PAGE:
Presented by Daniel H. Usner, PhD
To what extent is Jeffrey Gibson’s work seen in The Body Electric influenced by aesthetic styles and historical subjects rooted in Native American expressive culture? To what extent might Gibson also be mobilizing his individual aesthetic voice against how Indigenous art has been treated by the art world? Is he perhaps reclaiming its Indigenous place within the wider history of American art?
Historian Daniel Usner will consider these and other questions as he explores how Jeffrey Gibson’s multimedia art—particularly his use of materials, motifs, and patterns—represents a breakdown of multiple barriers that have been imposed upon Indigenous art by the Western art establishment for centuries.
About Daniel H. Usner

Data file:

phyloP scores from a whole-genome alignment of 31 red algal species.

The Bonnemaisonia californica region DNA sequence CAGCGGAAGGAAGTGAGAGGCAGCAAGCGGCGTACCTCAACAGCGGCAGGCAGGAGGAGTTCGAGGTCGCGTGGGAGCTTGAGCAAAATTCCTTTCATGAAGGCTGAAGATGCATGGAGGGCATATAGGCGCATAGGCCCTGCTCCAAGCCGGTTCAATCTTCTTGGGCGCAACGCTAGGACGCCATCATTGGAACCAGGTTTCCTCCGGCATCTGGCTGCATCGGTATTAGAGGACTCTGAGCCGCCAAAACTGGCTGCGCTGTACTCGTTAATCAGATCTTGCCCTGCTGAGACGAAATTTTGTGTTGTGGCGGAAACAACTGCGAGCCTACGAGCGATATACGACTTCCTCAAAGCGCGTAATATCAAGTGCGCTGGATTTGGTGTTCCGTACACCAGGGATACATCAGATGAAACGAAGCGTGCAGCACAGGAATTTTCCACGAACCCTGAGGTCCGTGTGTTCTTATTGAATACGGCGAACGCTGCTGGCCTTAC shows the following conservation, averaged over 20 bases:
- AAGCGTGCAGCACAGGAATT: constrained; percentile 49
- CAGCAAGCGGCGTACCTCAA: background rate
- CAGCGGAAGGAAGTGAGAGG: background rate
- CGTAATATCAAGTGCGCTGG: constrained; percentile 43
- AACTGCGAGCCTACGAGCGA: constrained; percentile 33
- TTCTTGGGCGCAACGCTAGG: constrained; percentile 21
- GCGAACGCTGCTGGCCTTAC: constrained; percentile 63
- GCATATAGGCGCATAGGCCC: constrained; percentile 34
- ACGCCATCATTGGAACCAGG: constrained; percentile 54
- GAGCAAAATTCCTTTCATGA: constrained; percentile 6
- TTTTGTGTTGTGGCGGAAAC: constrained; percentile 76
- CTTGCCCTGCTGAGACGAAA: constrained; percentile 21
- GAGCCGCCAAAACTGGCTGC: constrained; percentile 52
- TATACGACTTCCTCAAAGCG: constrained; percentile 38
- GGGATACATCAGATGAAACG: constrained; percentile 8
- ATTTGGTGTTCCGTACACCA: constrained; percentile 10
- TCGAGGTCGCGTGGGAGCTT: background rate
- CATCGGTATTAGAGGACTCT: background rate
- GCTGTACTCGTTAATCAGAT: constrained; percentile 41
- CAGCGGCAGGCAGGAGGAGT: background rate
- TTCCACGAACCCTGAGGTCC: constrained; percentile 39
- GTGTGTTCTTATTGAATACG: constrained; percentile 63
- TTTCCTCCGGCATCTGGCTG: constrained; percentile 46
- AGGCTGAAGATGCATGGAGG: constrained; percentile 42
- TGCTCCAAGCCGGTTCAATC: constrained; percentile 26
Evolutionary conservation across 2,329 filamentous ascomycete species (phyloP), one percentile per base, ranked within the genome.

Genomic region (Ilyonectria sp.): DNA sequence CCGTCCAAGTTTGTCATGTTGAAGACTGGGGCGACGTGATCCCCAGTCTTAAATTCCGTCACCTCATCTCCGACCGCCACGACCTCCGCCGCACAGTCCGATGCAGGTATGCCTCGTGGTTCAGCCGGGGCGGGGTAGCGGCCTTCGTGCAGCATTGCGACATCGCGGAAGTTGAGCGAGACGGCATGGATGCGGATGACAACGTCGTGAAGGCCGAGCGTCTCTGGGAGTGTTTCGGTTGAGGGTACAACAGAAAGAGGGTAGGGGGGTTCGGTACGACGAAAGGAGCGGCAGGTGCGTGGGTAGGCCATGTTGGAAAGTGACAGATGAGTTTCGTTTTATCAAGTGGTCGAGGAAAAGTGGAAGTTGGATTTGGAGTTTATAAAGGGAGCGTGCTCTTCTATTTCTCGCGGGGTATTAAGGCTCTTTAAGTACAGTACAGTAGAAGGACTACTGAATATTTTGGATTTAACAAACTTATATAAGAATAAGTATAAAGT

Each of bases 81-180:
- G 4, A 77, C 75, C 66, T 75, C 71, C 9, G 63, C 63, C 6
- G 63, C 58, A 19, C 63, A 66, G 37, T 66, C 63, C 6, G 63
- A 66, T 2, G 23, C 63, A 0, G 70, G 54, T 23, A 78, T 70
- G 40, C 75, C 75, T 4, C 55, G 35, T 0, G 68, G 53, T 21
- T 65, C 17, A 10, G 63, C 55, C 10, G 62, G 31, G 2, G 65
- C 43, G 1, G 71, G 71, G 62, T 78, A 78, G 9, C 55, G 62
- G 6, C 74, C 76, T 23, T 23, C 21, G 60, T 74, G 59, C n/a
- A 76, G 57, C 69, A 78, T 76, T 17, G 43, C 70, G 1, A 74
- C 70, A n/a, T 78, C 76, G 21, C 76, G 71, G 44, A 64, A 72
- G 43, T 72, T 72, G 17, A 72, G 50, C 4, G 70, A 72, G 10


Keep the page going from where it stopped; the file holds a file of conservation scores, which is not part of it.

Daniel H. Usner, Holland N. McTyeire Professor of History at Vanderbilt University, has devoted a decade of research to learning how Native American women a century ago mobilized art on behalf of the sovereignty and territory of their people. He is the author of Indians, Settlers, and Slaves in a Frontier Exchange Economy (1992), American Indians in the Lower Mississippi Valley: Social and Economic Histories (1998), Indian Work: Language and Livelihood in American Indian History (2009), Weaving Alliances with Other Women: Chitimacha Indian Work in the New South (2015), and American Indians in Early New Orleans: From Calumet to Raquette (2018). Later this year, his Native American Women and the Burdens of Southern History will be released by Louisiana State University Press.